Box sets its sights on healthcare customers
Box is taking steps to increase usage of its cloud storage and file sharing system in the health care industry, where it sees a demand for tools that simplify content collaboration.
The company hired an external auditor to certify it complies with the U.S. federal government data-protection regulations in HIPAA (Health Insurance Portability and Accountability Act) and its HITECH (Health Information Technology for Economic and Clinical Health) complement. The results of the successful audit were completed about two weeks ago. Box has also started signing Business Associate Agreements (BAAs), in which it agrees to assume responsibility and potential liability for the work and products of its partners involved in a deal.
It has also struck deals with 10 health care application vendors whose software products are now integrated with the Box platform, including DrChrono, iPaxera, Medigram and Doximity. Box will also give 50GB of free cloud file sharing to Doximity customers who sign up with Box through Dec. 31 of this year.
Box today has hundreds of health care industry customers, including Johns Hopkins HealthCare Solutions and Wake Forest Baptist Health. The company believes that it will now be able to expand its engagement with existing clients as well as add new customers, said Whitney Bouck, general manager of enterprise at Box.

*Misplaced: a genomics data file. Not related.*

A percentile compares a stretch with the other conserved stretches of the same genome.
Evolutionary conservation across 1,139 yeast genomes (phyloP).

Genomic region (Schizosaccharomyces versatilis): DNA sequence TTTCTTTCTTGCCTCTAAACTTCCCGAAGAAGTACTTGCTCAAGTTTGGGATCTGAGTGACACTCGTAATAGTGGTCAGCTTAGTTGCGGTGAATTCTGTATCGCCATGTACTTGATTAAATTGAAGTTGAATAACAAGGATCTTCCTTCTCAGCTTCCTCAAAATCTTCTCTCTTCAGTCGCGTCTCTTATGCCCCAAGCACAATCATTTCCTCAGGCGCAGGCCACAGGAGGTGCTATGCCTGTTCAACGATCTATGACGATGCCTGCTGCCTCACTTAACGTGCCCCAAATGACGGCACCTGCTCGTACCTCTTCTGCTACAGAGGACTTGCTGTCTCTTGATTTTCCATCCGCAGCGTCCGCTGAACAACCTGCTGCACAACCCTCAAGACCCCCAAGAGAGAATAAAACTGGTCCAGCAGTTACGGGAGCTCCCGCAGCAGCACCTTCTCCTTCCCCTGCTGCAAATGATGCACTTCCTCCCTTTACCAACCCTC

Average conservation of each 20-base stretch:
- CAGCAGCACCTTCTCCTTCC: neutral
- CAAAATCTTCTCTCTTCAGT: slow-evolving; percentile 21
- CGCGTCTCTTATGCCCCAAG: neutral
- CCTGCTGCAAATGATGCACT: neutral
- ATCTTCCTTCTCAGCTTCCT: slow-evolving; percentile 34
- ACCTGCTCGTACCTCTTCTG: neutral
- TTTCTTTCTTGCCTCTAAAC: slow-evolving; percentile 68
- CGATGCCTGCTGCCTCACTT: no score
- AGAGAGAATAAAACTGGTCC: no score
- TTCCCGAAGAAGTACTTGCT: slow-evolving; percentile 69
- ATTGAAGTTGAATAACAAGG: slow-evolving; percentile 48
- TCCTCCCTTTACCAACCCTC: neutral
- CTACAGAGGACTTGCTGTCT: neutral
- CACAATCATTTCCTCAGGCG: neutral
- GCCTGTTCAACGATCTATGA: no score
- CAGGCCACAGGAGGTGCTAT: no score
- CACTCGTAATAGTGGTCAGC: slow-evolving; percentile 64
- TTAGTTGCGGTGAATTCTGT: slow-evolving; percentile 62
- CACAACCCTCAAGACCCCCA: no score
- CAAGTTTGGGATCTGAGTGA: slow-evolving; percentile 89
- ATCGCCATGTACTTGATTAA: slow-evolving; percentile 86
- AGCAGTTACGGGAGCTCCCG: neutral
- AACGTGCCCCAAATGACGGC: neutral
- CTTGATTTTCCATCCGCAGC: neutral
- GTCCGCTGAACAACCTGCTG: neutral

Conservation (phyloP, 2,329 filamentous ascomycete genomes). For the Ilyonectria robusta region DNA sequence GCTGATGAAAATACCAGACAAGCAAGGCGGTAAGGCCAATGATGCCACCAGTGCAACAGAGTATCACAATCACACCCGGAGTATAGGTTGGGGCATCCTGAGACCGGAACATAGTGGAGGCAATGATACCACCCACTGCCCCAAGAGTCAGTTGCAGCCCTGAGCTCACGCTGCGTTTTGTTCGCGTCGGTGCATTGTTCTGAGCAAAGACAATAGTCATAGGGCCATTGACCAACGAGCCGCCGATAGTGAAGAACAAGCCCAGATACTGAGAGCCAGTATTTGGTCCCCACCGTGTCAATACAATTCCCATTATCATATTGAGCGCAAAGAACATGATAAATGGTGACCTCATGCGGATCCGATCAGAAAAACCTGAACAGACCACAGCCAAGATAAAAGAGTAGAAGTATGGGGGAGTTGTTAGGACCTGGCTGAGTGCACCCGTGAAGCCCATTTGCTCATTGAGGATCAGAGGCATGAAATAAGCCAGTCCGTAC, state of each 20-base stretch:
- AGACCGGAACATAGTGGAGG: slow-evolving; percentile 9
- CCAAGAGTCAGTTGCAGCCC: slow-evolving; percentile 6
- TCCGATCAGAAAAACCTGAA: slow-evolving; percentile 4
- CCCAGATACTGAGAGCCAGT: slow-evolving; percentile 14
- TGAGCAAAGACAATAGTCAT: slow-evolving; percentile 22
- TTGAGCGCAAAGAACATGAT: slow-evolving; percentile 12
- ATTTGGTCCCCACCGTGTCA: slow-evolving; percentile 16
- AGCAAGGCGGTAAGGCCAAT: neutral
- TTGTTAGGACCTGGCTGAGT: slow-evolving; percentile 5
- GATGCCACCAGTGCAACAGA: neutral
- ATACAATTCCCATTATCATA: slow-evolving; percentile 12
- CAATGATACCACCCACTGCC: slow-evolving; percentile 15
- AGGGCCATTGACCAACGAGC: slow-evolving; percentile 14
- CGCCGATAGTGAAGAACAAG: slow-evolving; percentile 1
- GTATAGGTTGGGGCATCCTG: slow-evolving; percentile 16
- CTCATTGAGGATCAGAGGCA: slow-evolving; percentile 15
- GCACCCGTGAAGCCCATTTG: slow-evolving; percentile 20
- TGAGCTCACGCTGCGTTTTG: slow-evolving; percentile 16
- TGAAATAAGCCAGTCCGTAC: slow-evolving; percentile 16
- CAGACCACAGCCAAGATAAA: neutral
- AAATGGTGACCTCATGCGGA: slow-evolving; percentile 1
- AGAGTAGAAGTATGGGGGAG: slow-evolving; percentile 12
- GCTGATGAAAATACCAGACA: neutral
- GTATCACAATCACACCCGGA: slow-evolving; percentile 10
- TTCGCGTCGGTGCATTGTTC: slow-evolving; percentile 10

"This puts us in a unique, positive position in the health care market," she said.
Box will pursue deals with physicians, hospitals, clinics, laboratories and medical insurers, explaining how they can store securely on its cloud system items like patient records, medical images, videos, clinical trial notes and other documents.
HIPAA criteria Box said it complies with include data encryption in transit and at rest, restricted access to production servers, audit trails of user activity and content actions, employee training on security policies and controls, redundant data centers and a defined and tested breach notification policy.